Video Card AMD RX 470 4GB $119.99
Case Cooler Master N200 MicroATX Mini Tower Case $29.99
Power Supply EVGA 430W 80+ Certified ATX Power Supply $33.99 @ SuperBiiz

| Prices include shipping, taxes, rebates, and discounts | | Total | $417.46 | Generated by PCPartPicker 2017-02-03 16:11 EST-0500 |

$417 for a build that will max out FPS on most games at 1080p/Ultra, and that’s accounting for regular prices. If you were to buy each part at the right time, you could get the price even lower and have even better specs.

Thanks for reading, let me know what you think in the comments. Are you planning on building this summer?

I currently have the FX 6350. Personally, I’m waiting to see what’s in store for us with AMD Zen, which could be a real game changer in the CPU market. I am also waiting for AMD VEGA, to see how the GPU market will shift.

Open Season On China

Last night I was lying in bed thinking: how in the world are we going to beat these Chinese gold sellers?

Since the advent of MMO’s, gold buying and selling for cash has been a known frivolous activity. It’s even known in popular culture, as seen on Person of Interest.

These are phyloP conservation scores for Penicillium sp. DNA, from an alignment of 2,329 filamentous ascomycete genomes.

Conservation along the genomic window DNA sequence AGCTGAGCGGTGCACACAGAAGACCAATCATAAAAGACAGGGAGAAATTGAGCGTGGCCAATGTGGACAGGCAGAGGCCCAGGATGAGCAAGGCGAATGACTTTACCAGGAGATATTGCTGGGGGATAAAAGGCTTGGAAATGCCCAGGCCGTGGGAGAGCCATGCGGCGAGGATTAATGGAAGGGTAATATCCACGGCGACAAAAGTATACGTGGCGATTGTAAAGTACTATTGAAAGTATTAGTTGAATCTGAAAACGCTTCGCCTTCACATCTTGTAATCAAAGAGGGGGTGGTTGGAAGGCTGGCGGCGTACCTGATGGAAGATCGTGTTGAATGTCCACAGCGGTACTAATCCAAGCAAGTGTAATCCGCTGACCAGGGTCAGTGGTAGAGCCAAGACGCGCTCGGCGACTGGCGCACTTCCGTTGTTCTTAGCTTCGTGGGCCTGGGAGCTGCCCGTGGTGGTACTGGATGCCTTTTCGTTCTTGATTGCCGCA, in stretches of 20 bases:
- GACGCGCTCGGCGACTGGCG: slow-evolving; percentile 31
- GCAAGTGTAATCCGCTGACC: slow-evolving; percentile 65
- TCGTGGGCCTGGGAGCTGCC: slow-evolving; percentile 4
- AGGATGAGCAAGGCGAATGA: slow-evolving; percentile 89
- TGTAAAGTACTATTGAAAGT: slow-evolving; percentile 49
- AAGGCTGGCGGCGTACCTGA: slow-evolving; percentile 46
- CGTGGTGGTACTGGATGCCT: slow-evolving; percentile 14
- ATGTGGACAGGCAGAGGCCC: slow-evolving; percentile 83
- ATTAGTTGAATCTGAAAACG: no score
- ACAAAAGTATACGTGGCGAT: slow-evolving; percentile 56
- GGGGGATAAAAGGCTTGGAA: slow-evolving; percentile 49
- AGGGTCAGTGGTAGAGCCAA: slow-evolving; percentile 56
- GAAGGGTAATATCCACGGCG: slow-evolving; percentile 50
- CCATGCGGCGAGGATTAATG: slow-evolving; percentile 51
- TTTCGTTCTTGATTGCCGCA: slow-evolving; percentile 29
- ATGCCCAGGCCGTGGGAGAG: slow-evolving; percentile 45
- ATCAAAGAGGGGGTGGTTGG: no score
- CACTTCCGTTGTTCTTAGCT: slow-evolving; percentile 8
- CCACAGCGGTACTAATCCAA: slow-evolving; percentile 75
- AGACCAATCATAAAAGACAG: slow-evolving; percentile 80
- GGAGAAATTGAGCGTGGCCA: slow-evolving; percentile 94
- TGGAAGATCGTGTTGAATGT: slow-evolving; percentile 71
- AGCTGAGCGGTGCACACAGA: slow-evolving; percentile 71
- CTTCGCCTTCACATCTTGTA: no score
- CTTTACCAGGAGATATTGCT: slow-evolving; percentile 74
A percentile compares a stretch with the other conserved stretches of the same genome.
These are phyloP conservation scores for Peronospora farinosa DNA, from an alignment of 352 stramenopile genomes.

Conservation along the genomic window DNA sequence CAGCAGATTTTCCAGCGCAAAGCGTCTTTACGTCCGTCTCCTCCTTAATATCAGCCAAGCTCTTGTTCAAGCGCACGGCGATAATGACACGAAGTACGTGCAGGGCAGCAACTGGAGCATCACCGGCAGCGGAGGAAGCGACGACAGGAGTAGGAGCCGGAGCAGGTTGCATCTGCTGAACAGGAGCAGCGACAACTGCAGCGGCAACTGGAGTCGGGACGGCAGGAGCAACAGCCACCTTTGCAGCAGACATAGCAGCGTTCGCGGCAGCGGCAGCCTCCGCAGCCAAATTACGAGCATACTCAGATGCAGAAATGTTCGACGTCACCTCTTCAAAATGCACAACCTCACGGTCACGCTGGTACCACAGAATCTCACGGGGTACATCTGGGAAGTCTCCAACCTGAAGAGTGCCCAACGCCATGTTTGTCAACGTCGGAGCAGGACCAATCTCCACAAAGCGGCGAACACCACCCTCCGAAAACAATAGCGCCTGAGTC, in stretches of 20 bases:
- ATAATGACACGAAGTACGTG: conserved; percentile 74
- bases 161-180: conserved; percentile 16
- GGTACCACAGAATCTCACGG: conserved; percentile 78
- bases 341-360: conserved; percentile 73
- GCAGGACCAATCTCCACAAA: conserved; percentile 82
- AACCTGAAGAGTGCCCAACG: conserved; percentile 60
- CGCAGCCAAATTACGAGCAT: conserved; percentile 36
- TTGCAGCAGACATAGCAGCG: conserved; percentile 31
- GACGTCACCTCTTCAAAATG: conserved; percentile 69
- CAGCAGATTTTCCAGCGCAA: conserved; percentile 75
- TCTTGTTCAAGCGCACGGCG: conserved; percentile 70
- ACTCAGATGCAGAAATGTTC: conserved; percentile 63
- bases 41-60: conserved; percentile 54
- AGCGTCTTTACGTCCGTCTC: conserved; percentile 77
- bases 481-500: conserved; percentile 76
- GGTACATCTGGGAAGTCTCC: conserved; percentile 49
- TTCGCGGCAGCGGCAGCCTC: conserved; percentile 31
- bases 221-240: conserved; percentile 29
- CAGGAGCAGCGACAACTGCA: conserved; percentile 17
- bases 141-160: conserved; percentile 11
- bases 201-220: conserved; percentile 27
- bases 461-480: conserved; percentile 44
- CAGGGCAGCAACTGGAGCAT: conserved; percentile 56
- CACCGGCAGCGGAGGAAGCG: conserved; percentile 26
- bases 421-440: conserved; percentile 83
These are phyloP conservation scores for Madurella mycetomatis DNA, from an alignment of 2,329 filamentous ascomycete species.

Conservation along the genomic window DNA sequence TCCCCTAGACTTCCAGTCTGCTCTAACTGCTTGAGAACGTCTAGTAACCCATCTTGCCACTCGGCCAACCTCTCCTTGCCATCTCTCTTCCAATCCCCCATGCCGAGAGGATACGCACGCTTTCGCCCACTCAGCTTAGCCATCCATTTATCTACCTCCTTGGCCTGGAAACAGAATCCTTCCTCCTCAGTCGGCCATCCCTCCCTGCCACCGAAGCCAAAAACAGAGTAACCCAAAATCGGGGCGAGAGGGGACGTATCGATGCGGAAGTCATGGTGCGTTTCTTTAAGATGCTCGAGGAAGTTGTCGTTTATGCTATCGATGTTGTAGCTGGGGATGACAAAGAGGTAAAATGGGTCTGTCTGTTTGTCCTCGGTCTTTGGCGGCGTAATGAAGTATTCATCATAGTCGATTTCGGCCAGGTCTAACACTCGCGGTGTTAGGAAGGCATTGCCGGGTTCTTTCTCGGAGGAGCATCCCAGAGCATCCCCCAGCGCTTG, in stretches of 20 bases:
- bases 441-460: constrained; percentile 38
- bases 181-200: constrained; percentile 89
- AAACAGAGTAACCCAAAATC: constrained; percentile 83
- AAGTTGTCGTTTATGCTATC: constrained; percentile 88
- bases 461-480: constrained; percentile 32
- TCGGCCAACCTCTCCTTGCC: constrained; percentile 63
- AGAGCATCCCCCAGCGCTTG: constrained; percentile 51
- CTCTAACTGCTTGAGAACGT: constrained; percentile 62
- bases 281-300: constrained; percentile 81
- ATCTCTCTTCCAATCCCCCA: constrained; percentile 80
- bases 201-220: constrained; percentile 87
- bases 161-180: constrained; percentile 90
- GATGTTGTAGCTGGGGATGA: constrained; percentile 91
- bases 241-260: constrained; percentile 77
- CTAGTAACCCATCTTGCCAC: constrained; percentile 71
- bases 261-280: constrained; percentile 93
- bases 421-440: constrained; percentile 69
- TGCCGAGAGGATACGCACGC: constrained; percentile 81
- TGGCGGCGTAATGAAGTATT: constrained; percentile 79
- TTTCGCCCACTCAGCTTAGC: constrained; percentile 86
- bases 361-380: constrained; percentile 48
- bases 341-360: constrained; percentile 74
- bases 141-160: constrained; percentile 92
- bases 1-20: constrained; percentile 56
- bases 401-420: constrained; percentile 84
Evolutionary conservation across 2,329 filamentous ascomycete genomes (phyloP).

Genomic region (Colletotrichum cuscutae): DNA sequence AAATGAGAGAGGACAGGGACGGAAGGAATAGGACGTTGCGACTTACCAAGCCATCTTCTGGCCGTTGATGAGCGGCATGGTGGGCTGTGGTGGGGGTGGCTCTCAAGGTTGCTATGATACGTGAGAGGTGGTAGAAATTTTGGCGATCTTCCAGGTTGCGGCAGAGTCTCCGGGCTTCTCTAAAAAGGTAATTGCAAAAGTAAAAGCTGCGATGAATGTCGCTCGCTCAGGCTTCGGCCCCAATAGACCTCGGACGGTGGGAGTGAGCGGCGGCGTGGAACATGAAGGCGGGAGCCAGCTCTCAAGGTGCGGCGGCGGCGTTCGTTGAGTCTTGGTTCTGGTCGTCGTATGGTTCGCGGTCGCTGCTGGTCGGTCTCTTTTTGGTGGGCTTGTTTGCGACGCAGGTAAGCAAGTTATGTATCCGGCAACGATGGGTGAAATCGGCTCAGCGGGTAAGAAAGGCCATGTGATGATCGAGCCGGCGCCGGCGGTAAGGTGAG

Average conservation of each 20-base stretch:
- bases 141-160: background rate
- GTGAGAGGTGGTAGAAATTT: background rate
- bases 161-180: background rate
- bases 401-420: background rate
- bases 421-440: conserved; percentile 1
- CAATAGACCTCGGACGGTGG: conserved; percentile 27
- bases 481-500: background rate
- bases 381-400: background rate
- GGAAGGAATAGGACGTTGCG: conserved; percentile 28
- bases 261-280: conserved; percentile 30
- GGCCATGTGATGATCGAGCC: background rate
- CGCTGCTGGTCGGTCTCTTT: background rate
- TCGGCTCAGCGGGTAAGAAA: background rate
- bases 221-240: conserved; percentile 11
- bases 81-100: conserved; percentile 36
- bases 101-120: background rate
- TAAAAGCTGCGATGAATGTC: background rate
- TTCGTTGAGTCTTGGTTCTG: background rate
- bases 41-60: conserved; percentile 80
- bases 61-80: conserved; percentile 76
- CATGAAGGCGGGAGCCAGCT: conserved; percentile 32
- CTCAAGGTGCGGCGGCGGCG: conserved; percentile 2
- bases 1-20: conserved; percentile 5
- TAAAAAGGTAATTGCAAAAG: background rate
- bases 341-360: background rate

In this post, I’ll be talking specifically about WoW gold selling.

You may have the questionably written private messages with links to gold selling sites. You may have seen the full-plaza ads with dead bodies. You may have even purchased gold yourself (shame on you)!

Gold farming and selling is a serious business in China. People make a living off of playing World of Warcraft hours on end. According to Nymh’s song, 10 cents an hour is good money when you are Chinese.

It may seem harmless, but it has a dire consequences on server economy. These gold sellers keep characters logged off at mining and herb nodes and just log in when the timers are up. They basically have the monopoly on many items and become the kingpins of the market.